The Importance of Community in Choral Music

Today was really interesting.

My colleague David Weiller and I are in the midst of auditions for our choral ensemble that is travelling to Spain and Portugal this coming June. I am so very excited to be taking an ensemble to Europe for the first time! My first occasion to leave North America was as a newly graduated senior and member of the Nordic Choir. I have been fortunate to have been abroad for music and leisure since then, but I believe that one’s first ever adventure to another continent remains vivid and full of color in ways that successive trips and travels do not. So many of my mental photographs over the years have faded in vibrance with time. Yet, that European tour, over a decade ago now, seems to remain in like-new condition in the recesses of my memory. I enjoy reaching back into the album and remembering select moments from time to time, and they always fill me with happiness and appreciation.

I have had a handful of these nostalgic moments over the last few days. By happy coincidence I called an old classmate this afternoon whom I have not seen or spoken with in many years. It was great to hear his voice, even for a brief conversation. He had been an occasional roommate on our touring with the choir my senior year and was a part of that same European trip. He had no reason to do so, but when I told him who I was on the phone, he reacted with excitement in his voice: “I can’t believe I’m talking to you right now! How are you?!” Another member of that tour, the man who stood right next to me all of that year in the tenor section, had a birthday today, and his name popped up on Facebook this morning. I am reminded weekly of classmates and friends who were a part of this trip. It was the culminating event of a year of community and song at the end of an amazingly rewarding four-year choral career. It is amazing how quickly I can pick up conversation with these people when I see them. It’s sort of like that moment in the last Ocean’s movie, where there is some sort of agreement that everyone who’s shaken Sinatra’s hand has an unspoken obligation to treat the others with friendliness and cordiality. That’s what it’s like to sing and tour together in a special choir. It is a community that endures the passage of time and divergent pathways that life creates for us all. People who share song together over time develop an almost indecipherable intimacy that only shows itself long afterward. It is a spiritual interconnectedness for me and many others.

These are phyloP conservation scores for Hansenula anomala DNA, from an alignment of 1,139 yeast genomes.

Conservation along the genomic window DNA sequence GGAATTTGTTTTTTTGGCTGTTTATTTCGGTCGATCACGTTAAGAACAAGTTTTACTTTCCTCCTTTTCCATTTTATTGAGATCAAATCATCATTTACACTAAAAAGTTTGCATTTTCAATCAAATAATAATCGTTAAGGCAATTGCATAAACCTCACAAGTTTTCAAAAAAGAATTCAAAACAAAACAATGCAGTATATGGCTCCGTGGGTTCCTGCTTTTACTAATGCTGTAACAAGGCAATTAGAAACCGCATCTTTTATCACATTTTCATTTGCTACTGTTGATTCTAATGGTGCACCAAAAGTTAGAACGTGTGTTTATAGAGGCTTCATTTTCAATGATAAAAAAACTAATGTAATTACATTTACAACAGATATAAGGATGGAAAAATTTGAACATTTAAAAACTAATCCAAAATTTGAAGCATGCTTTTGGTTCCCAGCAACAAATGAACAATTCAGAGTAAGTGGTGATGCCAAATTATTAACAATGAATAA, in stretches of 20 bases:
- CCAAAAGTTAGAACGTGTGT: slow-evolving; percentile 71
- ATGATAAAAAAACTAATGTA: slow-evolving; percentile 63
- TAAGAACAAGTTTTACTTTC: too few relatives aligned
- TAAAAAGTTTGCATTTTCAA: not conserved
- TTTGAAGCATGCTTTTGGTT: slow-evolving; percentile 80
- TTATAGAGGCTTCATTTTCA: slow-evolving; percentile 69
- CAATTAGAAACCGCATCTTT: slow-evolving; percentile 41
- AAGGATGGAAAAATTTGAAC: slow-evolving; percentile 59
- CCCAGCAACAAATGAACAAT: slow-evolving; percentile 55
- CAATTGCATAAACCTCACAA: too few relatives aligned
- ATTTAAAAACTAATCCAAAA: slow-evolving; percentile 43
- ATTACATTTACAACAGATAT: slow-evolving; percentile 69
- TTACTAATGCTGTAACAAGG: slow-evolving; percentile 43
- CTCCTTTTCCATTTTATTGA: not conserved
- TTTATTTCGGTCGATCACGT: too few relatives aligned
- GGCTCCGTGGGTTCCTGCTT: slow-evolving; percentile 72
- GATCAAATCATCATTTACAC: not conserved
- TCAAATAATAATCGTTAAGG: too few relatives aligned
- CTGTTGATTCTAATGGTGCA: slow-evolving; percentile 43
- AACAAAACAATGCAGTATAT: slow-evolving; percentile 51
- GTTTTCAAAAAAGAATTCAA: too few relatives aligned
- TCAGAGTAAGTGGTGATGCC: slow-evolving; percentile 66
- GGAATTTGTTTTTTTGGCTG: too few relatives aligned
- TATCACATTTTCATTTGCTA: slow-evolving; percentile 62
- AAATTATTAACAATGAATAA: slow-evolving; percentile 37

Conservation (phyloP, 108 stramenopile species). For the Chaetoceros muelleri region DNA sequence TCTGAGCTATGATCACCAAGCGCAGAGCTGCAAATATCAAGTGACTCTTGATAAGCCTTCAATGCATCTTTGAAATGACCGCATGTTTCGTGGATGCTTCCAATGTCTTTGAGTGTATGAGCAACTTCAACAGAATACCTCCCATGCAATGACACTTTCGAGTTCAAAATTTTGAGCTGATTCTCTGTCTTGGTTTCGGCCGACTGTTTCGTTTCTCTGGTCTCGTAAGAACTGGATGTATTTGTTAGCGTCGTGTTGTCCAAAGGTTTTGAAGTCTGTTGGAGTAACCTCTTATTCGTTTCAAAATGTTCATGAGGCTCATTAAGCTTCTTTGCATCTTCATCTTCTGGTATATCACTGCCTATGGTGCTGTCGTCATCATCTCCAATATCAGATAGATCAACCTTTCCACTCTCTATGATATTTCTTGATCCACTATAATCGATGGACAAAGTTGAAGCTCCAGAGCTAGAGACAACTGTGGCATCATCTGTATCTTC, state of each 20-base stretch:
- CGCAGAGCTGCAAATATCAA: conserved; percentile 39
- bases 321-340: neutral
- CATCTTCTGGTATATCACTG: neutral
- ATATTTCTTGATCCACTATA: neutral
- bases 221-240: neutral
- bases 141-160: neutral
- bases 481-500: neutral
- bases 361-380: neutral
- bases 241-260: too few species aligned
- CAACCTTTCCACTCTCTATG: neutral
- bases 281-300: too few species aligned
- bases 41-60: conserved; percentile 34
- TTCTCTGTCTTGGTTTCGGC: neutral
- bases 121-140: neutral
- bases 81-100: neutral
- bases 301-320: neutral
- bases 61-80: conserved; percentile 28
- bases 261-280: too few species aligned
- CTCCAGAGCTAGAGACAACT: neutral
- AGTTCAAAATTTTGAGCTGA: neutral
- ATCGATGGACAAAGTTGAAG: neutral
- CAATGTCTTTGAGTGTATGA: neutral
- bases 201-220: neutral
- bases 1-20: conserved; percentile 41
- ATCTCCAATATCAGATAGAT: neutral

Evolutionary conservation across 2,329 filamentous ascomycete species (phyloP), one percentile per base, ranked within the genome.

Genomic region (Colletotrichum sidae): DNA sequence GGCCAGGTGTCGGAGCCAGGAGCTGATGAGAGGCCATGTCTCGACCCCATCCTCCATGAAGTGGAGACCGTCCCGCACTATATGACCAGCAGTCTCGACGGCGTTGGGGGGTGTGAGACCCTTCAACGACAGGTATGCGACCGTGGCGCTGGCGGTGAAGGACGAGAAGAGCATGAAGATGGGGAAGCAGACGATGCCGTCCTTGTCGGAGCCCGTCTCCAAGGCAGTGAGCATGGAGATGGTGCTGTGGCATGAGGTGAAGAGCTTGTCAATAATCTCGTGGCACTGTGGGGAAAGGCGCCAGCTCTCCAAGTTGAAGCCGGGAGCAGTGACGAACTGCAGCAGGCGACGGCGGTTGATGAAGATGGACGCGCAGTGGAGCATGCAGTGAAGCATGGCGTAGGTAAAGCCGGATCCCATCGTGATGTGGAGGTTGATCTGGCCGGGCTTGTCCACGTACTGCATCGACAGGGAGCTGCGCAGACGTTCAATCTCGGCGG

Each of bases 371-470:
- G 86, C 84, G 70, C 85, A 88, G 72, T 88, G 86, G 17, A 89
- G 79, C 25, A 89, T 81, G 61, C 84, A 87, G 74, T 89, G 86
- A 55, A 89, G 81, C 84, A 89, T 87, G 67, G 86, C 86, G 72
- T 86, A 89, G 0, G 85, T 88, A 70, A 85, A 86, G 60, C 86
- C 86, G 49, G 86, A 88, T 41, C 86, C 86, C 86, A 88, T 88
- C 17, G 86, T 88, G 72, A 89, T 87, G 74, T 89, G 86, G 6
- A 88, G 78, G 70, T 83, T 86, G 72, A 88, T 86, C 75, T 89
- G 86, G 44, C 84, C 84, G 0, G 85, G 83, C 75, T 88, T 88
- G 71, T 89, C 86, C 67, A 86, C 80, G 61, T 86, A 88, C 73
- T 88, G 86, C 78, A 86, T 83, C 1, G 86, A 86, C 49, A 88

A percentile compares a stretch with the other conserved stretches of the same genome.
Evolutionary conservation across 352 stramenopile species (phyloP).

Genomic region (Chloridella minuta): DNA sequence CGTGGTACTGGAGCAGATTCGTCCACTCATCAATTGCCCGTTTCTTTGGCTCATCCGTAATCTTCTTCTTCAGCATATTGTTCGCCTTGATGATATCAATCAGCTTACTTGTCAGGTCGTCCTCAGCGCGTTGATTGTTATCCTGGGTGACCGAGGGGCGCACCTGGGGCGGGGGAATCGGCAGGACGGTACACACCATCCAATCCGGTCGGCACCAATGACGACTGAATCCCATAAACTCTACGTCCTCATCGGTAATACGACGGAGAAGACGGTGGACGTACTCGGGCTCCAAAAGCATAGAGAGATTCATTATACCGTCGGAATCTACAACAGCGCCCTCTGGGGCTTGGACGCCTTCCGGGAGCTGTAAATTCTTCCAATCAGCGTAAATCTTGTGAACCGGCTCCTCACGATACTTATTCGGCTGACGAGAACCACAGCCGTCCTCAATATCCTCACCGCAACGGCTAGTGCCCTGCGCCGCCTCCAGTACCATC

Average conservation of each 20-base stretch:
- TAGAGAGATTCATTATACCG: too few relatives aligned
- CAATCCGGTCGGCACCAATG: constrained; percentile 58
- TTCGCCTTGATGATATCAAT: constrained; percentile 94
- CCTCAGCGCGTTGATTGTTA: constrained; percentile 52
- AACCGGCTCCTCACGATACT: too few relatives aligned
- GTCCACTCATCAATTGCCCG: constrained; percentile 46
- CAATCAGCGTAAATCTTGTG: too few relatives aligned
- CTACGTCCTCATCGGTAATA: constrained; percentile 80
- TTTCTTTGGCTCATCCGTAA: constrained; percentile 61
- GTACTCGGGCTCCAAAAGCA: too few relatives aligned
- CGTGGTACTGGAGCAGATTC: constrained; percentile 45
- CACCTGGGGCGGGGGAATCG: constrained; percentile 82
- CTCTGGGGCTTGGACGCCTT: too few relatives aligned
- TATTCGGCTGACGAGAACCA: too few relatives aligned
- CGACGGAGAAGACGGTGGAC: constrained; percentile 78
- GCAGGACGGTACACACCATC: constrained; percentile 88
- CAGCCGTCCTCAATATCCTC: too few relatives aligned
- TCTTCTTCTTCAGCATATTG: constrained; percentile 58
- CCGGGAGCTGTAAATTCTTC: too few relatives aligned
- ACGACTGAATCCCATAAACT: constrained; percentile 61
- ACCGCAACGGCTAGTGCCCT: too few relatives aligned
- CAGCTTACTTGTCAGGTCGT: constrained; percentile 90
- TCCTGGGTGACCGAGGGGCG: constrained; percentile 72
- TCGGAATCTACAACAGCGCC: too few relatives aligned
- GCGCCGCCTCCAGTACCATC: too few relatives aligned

At UNLV we have opened this tour up to a diverse array of singers: our current undergraduate and graduate students, faculty, choral alumni, the amazing music teachers of the Clark County school district, and members of the exceptional community chorus, the Las Vegas Master Singers, which my colleague conducts and which is affiliated with our university. Our travelling ensemble is going to consist of singers ranging in age from late teens to early seventies, musicians all. David has made a point of asking each singer what interests him/her about this tour, and it is fascinating to hear the responses. The younger students are eager to experience a new part of the wide world, though there are older adults who also are excited at the prospect of leaving the country for the first time. The term “once in a lifetime” was used more than once. Some singers, now retired, were looking forward to travelling in a group, others were excited to sing in large cathedrals, experience Iberian culture and history, eat new foods, and have an adventure with other people of similar interests. It has become apparent that this tour will not be one of technical wizardry and tour de force production value that might make us seem impressive outside the walls of our city. Instead, this journey will be about creating a community through song and shared experience. I feel strongly that this is what has drawn so many of the auditioning singers to us this evening.

Case in point: the last person to audition this evening really drove home the enduring power of community. Erik, a tall, tan, and trim gentleman with spiky gray hair and a sharply trimmed goatee, sang with David over 25 years ago and had life-changing experiences touring and travelling as a member of the UNLV Chamber Chorale in the late 80s and early 90s. He recalled a memory of singing in a grand cathedral in rural Mexico and how that moment had stuck with him the rest of his life. In the years since he has spent a career working in city planning for the local government, gotten married, raised three wonderful children. He told us about his youngest daughter, just off to an excellent East Coast college on a softball scholarship, and how they had spent the last decade being travel team parents on the road every weekend for tournaments. His second daughter was getting married in their backyard in three weeks. Erik hadn’t sung in over a decade, even longer if he didn’t count the contemporary worship team at his church, and here he was, drawn in by an email sent to alumni encouraging them to come along with us, no guarantee of knowing a single person. He sang in a beautifully lyric baritone voice, sight-read a hymn, still using those skills from all those years ago. Then, Erik and David hugged and, on his way out the door, Erik said he “would love to be a part of a community again.” And it just struck me right in the deepest part of my heart.